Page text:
Words and punctuation

Writers' Style Guide


Where possible, avoid using full stops to indicate shortened forms of words. The preferred style is: Mr, Mrs, St, Rd, Mt, am, pm, snr and so on. Use full stops only to avoid confusion.

For metric symbols, use km for kilometre, g for gram, sq m for square metre and so on. The units tonne and litre should be spelt out.

Leave a space between the number and symbol, for example, 500 km.

Express all fractions as decimals, for example, 2.5 km not 2 1/2 km.

Aborigine/AboriginalUse Indigenous/Indigenous person.

When referring to numbers, do not use around when you mean about. Forget approximately and other fancy words. Use about. Numbers should be rounded out: About 900, not about 898. Use more than not over.

When referring to time, use at 7.00pm or about 7.00pm, not at about 7.00pm.

According toThis phrase can be seen as implying disbelief. For example: 'According to the North Korean Government, there is no famine.' Best to stick with said.

Avoid using acronyms: NALP, LBA, IAS, and so on. Readers deserve to see the words first, and then the acronym.

Use the full title in the first instance: Charles Darwin University, then the University, or CDU.

Except in the case of Charles Darwin University (the University) capitalise the proper name of the organisation but use lower case when using the generic term. For example: The Institute of Advanced Studies has begun a study into the breeding habits of crocodiles. The institute hopes the study will prove the link...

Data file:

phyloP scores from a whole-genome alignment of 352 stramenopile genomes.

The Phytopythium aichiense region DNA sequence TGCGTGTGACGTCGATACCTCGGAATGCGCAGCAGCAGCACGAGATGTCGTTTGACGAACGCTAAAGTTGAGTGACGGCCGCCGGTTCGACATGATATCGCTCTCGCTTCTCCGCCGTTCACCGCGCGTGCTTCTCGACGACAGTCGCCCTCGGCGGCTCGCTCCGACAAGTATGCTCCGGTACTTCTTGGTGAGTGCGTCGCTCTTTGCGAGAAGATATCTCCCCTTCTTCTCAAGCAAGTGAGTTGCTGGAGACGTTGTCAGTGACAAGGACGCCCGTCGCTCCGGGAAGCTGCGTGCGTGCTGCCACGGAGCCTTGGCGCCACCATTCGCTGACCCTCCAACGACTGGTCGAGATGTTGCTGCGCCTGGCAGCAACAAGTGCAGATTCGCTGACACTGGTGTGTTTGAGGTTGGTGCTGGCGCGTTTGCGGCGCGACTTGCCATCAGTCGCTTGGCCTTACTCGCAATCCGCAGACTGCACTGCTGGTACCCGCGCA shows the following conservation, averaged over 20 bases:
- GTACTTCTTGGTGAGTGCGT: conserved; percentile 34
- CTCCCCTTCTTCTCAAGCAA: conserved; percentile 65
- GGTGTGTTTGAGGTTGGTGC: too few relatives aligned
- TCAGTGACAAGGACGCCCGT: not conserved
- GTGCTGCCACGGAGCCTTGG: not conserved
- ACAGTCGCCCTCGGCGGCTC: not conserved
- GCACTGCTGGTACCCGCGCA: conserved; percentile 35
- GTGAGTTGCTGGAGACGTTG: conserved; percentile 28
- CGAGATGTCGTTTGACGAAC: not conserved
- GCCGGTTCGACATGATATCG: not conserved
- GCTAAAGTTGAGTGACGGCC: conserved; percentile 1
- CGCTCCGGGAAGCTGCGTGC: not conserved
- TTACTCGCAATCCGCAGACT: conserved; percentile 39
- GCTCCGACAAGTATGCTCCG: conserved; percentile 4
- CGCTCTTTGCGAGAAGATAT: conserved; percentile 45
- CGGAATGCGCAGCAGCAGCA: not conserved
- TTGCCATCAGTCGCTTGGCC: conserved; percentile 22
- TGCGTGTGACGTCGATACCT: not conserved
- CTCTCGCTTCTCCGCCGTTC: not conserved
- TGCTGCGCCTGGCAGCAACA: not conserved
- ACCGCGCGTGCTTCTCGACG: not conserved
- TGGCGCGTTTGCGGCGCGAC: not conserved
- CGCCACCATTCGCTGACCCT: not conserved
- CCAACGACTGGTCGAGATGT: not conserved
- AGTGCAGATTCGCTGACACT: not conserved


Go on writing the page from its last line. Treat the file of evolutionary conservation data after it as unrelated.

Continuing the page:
AlrightIt is alright to use alright.
AmidUse amid, not amidst.
AmongDo not use amongst. Similarly, use while not whilst.
Ampersand (&)Do not use unless it is part of an organisation's name. It is acceptable to use & in headings and on displays.
An or A?

An is used before words that begin with a vowel sound (a, e, i, o, u). For example, an apple, an egg.

A is used before words pronounced with an initial consonant sound (letter other than a vowel). For example, a ball, a cat.

For words starting with an h sound followed by an unstressed first syllable, such as hotel, an is preferred, though it is regarded as optional.


Use the word both. For example: He has a reputation for arriving late and/or drunk.

This sentence becomes: He has a reputation for arriving late or drunk or both.


Apostrophes are used:

1. To indicate letters omitted in contractions of words: It's, don't, hasn't...

Such contractions are normally used only in direct quotations.

But plurals of figures are presented without apostrophes: in his 70s, Boeing 727s... Or for abbreviations such as MPs, QCs.

Words that have been shortened are also presented without apostrophes: phone, paper (as in newspaper).

2. To indicate the possessive case: The boy's ball (one boy); the boys' ball (more than one boy).

Watch out for the plural: the children's game or the women's courage.

For plural nouns ending in s, add the apostrophe only: The girls' spirit (more than one girl) or the footballers' win. (more than one footballer).

For singular nouns ending in s, add apostrophe s: the abyss's call (one abyss); the boss's smile (one boss).

With proper names ending in s, it becomes trickier. Usually pronunciation is a good guide: Tom Jones's voice; Howard Hughes's millions. Say the names before deciding.

When in doubt, rebuild the phrase instead of using an apostrophe: the disciples of Jesus; the teachings of Moses.

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